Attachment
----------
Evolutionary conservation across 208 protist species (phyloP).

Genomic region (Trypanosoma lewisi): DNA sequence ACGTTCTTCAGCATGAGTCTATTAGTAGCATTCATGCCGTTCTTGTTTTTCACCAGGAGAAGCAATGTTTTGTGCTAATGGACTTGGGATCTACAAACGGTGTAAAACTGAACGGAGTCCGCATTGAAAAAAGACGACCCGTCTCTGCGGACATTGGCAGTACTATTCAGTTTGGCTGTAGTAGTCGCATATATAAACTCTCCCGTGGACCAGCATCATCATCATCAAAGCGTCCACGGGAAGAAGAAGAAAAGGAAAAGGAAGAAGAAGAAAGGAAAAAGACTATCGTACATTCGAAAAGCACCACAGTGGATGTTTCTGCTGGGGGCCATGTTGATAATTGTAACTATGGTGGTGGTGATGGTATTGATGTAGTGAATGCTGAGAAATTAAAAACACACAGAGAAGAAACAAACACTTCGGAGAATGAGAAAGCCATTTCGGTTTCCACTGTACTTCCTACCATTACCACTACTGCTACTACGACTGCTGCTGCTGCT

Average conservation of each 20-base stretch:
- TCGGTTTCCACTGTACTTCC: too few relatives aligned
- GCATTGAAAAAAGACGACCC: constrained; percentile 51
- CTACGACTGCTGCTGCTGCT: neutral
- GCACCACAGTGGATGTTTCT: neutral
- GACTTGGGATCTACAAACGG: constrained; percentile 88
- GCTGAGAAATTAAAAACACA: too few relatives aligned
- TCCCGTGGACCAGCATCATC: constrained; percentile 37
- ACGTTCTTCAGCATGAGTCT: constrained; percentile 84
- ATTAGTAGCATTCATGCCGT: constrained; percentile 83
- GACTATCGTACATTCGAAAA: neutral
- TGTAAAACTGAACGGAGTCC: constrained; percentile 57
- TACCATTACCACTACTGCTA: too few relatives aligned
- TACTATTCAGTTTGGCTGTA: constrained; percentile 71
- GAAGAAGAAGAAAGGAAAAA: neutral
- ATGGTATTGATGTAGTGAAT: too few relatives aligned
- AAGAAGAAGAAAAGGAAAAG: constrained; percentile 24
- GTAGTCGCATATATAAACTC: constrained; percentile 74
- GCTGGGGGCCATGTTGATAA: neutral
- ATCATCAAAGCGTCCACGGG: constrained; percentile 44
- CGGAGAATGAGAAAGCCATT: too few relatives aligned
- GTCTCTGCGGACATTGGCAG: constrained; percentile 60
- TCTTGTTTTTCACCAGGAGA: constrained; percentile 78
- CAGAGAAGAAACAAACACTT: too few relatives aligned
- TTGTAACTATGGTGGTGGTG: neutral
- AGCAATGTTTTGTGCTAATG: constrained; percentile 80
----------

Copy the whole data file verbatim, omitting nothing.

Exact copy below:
Evolutionary conservation across 208 protist species (phyloP).

Genomic region (Trypanosoma lewisi): DNA sequence ACGTTCTTCAGCATGAGTCTATTAGTAGCATTCATGCCGTTCTTGTTTTTCACCAGGAGAAGCAATGTTTTGTGCTAATGGACTTGGGATCTACAAACGGTGTAAAACTGAACGGAGTCCGCATTGAAAAAAGACGACCCGTCTCTGCGGACATTGGCAGTACTATTCAGTTTGGCTGTAGTAGTCGCATATATAAACTCTCCCGTGGACCAGCATCATCATCATCAAAGCGTCCACGGGAAGAAGAAGAAAAGGAAAAGGAAGAAGAAGAAAGGAAAAAGACTATCGTACATTCGAAAAGCACCACAGTGGATGTTTCTGCTGGGGGCCATGTTGATAATTGTAACTATGGTGGTGGTGATGGTATTGATGTAGTGAATGCTGAGAAATTAAAAACACACAGAGAAGAAACAAACACTTCGGAGAATGAGAAAGCCATTTCGGTTTCCACTGTACTTCCTACCATTACCACTACTGCTACTACGACTGCTGCTGCTGCT

Average conservation of each 20-base stretch:
- TCGGTTTCCACTGTACTTCC: too few relatives aligned
- GCATTGAAAAAAGACGACCC: constrained; percentile 51
- CTACGACTGCTGCTGCTGCT: neutral
- GCACCACAGTGGATGTTTCT: neutral
- GACTTGGGATCTACAAACGG: constrained; percentile 88
- GCTGAGAAATTAAAAACACA: too few relatives aligned
- TCCCGTGGACCAGCATCATC: constrained; percentile 37
- ACGTTCTTCAGCATGAGTCT: constrained; percentile 84
- ATTAGTAGCATTCATGCCGT: constrained; percentile 83
- GACTATCGTACATTCGAAAA: neutral
- TGTAAAACTGAACGGAGTCC: constrained; percentile 57
- TACCATTACCACTACTGCTA: too few relatives aligned
- TACTATTCAGTTTGGCTGTA: constrained; percentile 71
- GAAGAAGAAGAAAGGAAAAA: neutral
- ATGGTATTGATGTAGTGAAT: too few relatives aligned
- AAGAAGAAGAAAAGGAAAAG: constrained; percentile 24
- GTAGTCGCATATATAAACTC: constrained; percentile 74
- GCTGGGGGCCATGTTGATAA: neutral
- ATCATCAAAGCGTCCACGGG: constrained; percentile 44
- CGGAGAATGAGAAAGCCATT: too few relatives aligned
- GTCTCTGCGGACATTGGCAG: constrained; percentile 60
- TCTTGTTTTTCACCAGGAGA: constrained; percentile 78
- CAGAGAAGAAACAAACACTT: too few relatives aligned
- TTGTAACTATGGTGGTGGTG: neutral
- AGCAATGTTTTGTGCTAATG: constrained; percentile 80